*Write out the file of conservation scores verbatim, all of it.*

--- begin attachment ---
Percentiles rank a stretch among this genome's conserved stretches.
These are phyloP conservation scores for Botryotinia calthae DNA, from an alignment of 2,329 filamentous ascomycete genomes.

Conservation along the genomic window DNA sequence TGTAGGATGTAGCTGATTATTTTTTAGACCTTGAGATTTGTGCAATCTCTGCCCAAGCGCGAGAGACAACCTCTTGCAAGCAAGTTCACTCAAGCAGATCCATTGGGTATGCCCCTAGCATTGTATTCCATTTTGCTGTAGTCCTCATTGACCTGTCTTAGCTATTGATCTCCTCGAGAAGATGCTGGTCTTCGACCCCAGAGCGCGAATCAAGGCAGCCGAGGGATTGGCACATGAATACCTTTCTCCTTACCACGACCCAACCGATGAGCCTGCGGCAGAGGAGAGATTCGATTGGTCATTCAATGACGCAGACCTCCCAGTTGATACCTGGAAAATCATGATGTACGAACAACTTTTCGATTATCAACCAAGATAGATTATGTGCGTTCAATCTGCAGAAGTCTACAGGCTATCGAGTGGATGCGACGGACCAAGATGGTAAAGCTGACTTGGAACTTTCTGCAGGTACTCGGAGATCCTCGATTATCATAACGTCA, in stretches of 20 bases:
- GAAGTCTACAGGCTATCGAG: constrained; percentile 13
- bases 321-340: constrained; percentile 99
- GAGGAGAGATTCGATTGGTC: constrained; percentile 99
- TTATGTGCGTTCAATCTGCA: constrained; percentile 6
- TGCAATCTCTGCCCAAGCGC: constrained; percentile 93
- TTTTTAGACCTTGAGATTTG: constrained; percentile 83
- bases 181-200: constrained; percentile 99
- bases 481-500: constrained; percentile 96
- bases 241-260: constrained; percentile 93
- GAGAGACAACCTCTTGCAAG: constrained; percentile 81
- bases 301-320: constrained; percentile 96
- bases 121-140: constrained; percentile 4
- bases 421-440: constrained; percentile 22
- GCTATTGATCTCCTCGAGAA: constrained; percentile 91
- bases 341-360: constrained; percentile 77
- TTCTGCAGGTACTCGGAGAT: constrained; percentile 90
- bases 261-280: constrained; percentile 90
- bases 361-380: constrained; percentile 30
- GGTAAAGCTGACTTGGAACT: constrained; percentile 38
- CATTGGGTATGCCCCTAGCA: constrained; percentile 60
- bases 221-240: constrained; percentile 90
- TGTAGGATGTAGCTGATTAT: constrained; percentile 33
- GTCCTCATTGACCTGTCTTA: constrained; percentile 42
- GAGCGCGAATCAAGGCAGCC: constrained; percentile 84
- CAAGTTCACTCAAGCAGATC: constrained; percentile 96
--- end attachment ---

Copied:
Percentiles rank a stretch among this genome's conserved stretches.
These are phyloP conservation scores for Botryotinia calthae DNA, from an alignment of 2,329 filamentous ascomycete genomes.

Conservation along the genomic window DNA sequence TGTAGGATGTAGCTGATTATTTTTTAGACCTTGAGATTTGTGCAATCTCTGCCCAAGCGCGAGAGACAACCTCTTGCAAGCAAGTTCACTCAAGCAGATCCATTGGGTATGCCCCTAGCATTGTATTCCATTTTGCTGTAGTCCTCATTGACCTGTCTTAGCTATTGATCTCCTCGAGAAGATGCTGGTCTTCGACCCCAGAGCGCGAATCAAGGCAGCCGAGGGATTGGCACATGAATACCTTTCTCCTTACCACGACCCAACCGATGAGCCTGCGGCAGAGGAGAGATTCGATTGGTCATTCAATGACGCAGACCTCCCAGTTGATACCTGGAAAATCATGATGTACGAACAACTTTTCGATTATCAACCAAGATAGATTATGTGCGTTCAATCTGCAGAAGTCTACAGGCTATCGAGTGGATGCGACGGACCAAGATGGTAAAGCTGACTTGGAACTTTCTGCAGGTACTCGGAGATCCTCGATTATCATAACGTCA, in stretches of 20 bases:
- GAAGTCTACAGGCTATCGAG: constrained; percentile 13
- bases 321-340: constrained; percentile 99
- GAGGAGAGATTCGATTGGTC: constrained; percentile 99
- TTATGTGCGTTCAATCTGCA: constrained; percentile 6
- TGCAATCTCTGCCCAAGCGC: constrained; percentile 93
- TTTTTAGACCTTGAGATTTG: constrained; percentile 83
- bases 181-200: constrained; percentile 99
- bases 481-500: constrained; percentile 96
- bases 241-260: constrained; percentile 93
- GAGAGACAACCTCTTGCAAG: constrained; percentile 81
- bases 301-320: constrained; percentile 96
- bases 121-140: constrained; percentile 4
- bases 421-440: constrained; percentile 22
- GCTATTGATCTCCTCGAGAA: constrained; percentile 91
- bases 341-360: constrained; percentile 77
- TTCTGCAGGTACTCGGAGAT: constrained; percentile 90
- bases 261-280: constrained; percentile 90
- bases 361-380: constrained; percentile 30
- GGTAAAGCTGACTTGGAACT: constrained; percentile 38
- CATTGGGTATGCCCCTAGCA: constrained; percentile 60
- bases 221-240: constrained; percentile 90
- TGTAGGATGTAGCTGATTAT: constrained; percentile 33
- GTCCTCATTGACCTGTCTTA: constrained; percentile 42
- GAGCGCGAATCAAGGCAGCC: constrained; percentile 84
- CAAGTTCACTCAAGCAGATC: constrained; percentile 96